The company also offers a unique business class service which has been much appreciated by the industry. “Oman Air's premium product is unique compared to other airlines. The privacy, the seating arrangement, the in-flight service and personal care etc are some of its key features. We give attention to small details that enhances the passenger experience. We try to customise services based on the destinations like having Chinese tea pots on board the flight to Guanzhou in China,” says Sorial.

SalamAir offers packages that reflect the needs of the holy season. Bouteiller says, “We are offering seasonal travel options such as the launch of flights to Taif airport, capacity permitting, during the holy month of Ramadan and we plan to boost services to Medina for the duration of that month to accommodate the needs of guests traveling for Umrah. Arrangements to add flights to Salalah are also underway to cater to the increased demand from tourists during the popular Khareef season.”

The economic crisis has dampened interest among people to go for holidays in costly European destinations like Switzerland or France. So companies are offering destinations that are cheaper yet rich with novelty. Companies like Air Arabia have designed affordable holiday packages keeping the season in sight. The destinations include Tbilisi in Georgia, Trabzon in Turkey, Yerevan in Armenia, Baku in Azerbaijan etc.

Striking a balance

Though the fall in crude prices helped airlines in the form of lower fuel costs, the benefits were offset by price wars. Most companies reduced prices to increase volume, forcing competitors to follow suit, which has led to margin squeeze.

Sorial says that Oman Air is not into price war and manages its fare based on market realities. “We are not into price war. We check our prices during peak and off-peak time which is a general management strategy. The prices are balanced based on the volumes and yields. Normally Ramadan is a slow period in the GCC and other Muslim countries. After that it goes into a peak period.

“Our volumes have been high so far and we are trying to be smart in our pricing. We are focusing on segmentation, trying to attain more value by connecting dots between profitable routes.”

Ramadhan says that airlines have to keep a balance between increasing volumes and profitability. “The aviation industry is known for being inherently vulnerable to forces beyond its control and fluctuating oil prices is one example,” he says.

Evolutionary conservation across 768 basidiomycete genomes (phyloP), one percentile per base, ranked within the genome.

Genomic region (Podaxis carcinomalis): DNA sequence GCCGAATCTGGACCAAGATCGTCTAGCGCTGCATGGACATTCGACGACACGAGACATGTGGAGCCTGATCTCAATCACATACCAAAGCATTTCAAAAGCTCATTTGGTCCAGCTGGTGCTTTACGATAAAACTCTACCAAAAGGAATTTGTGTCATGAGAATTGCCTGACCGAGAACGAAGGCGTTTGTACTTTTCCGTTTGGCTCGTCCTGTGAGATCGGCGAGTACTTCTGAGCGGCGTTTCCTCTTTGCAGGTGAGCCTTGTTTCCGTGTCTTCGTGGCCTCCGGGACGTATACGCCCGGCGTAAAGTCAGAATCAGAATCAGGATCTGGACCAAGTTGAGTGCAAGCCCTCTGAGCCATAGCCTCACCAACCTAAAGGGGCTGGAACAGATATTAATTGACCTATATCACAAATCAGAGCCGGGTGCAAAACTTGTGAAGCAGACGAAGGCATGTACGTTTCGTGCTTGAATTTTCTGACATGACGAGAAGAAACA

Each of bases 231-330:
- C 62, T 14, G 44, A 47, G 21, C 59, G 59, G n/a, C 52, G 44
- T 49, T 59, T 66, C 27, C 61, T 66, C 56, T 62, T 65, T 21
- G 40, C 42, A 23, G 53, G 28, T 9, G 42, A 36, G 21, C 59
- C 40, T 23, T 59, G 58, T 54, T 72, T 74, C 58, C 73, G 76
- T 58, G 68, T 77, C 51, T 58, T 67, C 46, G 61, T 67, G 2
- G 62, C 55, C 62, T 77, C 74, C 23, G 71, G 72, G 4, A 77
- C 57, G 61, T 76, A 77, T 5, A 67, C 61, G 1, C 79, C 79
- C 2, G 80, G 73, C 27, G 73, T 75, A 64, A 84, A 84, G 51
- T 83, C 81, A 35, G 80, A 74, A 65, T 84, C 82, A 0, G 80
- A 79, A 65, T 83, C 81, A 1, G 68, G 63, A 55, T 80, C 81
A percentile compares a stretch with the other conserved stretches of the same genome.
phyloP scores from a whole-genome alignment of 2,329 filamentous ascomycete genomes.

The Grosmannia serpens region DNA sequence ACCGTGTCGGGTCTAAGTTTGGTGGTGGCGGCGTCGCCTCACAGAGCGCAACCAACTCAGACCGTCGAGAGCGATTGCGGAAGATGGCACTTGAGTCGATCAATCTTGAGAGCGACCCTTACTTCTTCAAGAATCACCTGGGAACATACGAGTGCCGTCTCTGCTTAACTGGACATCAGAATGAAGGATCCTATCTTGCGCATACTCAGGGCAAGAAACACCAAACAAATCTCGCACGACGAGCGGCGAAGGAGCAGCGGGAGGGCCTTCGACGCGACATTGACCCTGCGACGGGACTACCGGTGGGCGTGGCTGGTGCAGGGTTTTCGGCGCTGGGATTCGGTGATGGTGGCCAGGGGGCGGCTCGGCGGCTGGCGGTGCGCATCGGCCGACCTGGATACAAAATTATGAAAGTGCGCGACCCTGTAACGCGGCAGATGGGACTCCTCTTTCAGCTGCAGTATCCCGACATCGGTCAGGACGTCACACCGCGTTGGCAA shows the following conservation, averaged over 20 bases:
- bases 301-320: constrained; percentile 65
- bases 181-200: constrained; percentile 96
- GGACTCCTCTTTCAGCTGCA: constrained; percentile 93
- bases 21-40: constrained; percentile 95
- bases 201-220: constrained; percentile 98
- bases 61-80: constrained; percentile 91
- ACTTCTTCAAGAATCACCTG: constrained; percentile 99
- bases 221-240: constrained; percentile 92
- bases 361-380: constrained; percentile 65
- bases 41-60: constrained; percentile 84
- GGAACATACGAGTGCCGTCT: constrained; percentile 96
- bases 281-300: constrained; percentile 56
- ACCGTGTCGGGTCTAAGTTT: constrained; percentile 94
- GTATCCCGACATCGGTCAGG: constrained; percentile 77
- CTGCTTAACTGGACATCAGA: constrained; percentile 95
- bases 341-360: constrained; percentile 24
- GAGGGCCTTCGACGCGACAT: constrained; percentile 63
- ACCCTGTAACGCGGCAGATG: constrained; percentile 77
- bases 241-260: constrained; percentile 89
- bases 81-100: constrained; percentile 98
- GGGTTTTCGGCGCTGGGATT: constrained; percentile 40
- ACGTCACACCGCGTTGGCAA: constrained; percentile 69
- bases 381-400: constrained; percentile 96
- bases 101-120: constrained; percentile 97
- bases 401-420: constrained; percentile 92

“A decrease in oil prices such as that experienced over the past 18 months and more, can enhance profits (at least initially), lead to lower airfares and spur demand for travel, pushing airlines to increase capacity. However, what we have seen over the past year and more is a fare war in an already highly competitive industry – with airlines competing to sell seats at increasingly lower fares to raise market share. Airlines need to strike the right balance between adding capacity and securing/ maintaining passenger yields.”

Stable outlook

In a recently released report, Moody's have maintained its stable outlook for the global airline industry.

It said, “Moody's projects the aggregate operating margin of rated airlines to approach nine per cent in 2017 and about eight per cent in 2018, from a projected 10.8 per cent in 2016. This trend reflects declines in operating profit of the rated airlines of about 11 per cent in 2017 and about 12 per cent in 2018, widening from a projected 1.2 per cent contraction in 2016. These rates of change fall within Moody's –20 per cent to 20 per cent range for a stable outlook.”

Weak oil prices will continue to impact the Middle East economies in the current year too as Moody’s says that it expects GDP growth in the Gulf in 2017-18 to remain weak by historical standards, with an average of 1.6 per cent across the Gulf Cooperation Council (GCC). Despite this, the airline industry in the region is expected to increase its capacity by ten per cent according to the agency.

There are many challenges, but the global aviation industry is positive about a profitable year in 2017. Oman's aviation sector has entered a new phase with the launch of SalamAir. Clubbed with a sustainable growth model followed by the national carrier as well competitive strategies from other players, the industry is in the right position to harness growth. 

Optimism in the air